Is your team hitting an idea wall? Maybe these blocks can unblock your brainstorming?
Elmore Leonard, the recently deceased author of 45 novels, including Get Shorty, Hombre, Swag,Raylan, and Glitz (he died at work on his 46th), was reluctant to write about his own writing. But back in 2001 the New York Times convinced him to make a list of his 10 writing rules:
1. Never use the words ”suddenly” or ”all hell broke loose.”
Leonard writes that this rule doesn’t even require an explanation.
2. Use regional dialect, patois sparingly.
“Once you start,” writes Leonard, “you won’t be able to stop.”
3. Avoid detailed descriptions of characters.
Leonard cites a Hemingway short story in which the only physical description of a couple introduced as the ”American and the girl with him” is: ”She had taken off her hat and put it on the table.” Enough said.
“If we want to survive in this beautifully strange world of ours, we need to make something it wants. But, if we are privileged enough to do so, we can do something it needs.”
Here’s your complete creative guide to Breaking Bad
“I literally don’t understand the concept of boring. I know that it’s out there. I know some people complain of boredom. But I have no idea what’s on their mind when they experience it. Are they are desensitized? Are they are too bombarded? Are they incapable of connecting to life? Because—wow!—life is actually pretty good.”
Gogol Bordello’s lead singer Eugene Hutz on why only boring people get bored.
A tiny printer that lets your program, print off, and play your own works of interactive fiction… cool!
Here are a few reads that will help you be more creative today:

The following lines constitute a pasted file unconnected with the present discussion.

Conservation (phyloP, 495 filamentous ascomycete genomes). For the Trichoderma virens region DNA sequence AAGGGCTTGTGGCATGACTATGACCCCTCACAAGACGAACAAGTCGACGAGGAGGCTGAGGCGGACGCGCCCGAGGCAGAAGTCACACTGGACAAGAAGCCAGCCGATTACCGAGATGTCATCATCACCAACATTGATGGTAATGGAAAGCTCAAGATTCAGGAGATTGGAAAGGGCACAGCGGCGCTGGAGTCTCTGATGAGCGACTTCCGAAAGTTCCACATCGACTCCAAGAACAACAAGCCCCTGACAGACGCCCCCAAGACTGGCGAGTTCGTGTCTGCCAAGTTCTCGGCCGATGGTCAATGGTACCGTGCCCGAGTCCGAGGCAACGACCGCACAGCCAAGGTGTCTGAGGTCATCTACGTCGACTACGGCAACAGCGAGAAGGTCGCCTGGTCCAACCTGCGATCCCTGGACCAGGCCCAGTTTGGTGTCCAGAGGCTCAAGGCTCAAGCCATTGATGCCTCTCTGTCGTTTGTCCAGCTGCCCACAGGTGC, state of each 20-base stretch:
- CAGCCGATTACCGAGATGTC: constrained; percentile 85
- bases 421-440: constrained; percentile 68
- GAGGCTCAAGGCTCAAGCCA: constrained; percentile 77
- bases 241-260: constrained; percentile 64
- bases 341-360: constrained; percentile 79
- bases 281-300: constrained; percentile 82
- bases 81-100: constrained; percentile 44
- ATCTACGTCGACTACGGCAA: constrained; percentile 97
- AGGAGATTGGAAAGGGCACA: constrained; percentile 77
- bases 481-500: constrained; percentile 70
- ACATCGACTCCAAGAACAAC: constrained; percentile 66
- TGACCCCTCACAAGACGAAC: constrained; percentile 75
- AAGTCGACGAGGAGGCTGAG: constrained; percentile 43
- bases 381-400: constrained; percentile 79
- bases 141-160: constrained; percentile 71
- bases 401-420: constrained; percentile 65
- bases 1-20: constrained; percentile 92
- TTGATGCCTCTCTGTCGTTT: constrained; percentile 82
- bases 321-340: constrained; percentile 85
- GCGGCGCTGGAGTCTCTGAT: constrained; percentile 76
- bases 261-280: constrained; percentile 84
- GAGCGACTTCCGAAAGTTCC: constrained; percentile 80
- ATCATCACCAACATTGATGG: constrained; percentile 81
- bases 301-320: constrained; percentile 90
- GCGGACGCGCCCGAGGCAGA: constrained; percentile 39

- 7 ways to boost your creativity
- Meditate your way to a more creative mind
- How to design a more serendipitous, creative life
[Image: Flickr user Thomas Leth-Olsen]
“…we’re born into thinking we constantly have to rearrange things. Trying to constantly create order is a source of suffering…A lot of the chaos of the band on the stage is my crusade to bust out of too much order. Perfectionism is a disease.”
Anemia, a condition of low red blood cells, is primarily caused by deficiency of iron. A whopping 44% of Cambodians suffer from anemia, including two-thirds of the country’s entire population of children. At the same time, about 70% of Cambodians live on less than $1 a day, pushing iron supplements (or red meat) far out of reach.
Chris Charles, then a University of Guelph PhD student, traveled to Cambodia to tackle the problem, he had a crucial resource at hand: a study showing that simply adding iron to food while cooking could increase iron levels in the blood.
That’s where this lucky iron fish comes in.
“You have got to read stuff outside your comfort zone, as well as doing things you love. You can pick up a business article, get a creative angle on it and find the solution in creativity.”
The Daily Show’s temporary leader John Oliver on operating outside of your comfort zone:
“I’m not really much of an actor, so when I started on The Daily Show, I was just trying to adopt the faux authority of a newsperson. Having a British accent definitely gave me a sonic leg up on that because there is a faux authority to the British accent in and of itself. So I think it was just about saying everything with 10% more emphasis and 15% more of an arched eyebrow.”
“In a Darwinian process for weeding out the bad ideas, you will do best by encouraging all of them. The best will win and the others will fail. Thomas Edison said, ‘To have a great idea, have a lot of them.’”
“You need people around you that you can trust to say “that’s a shit idea”. Every McCartney needs a Lennon.”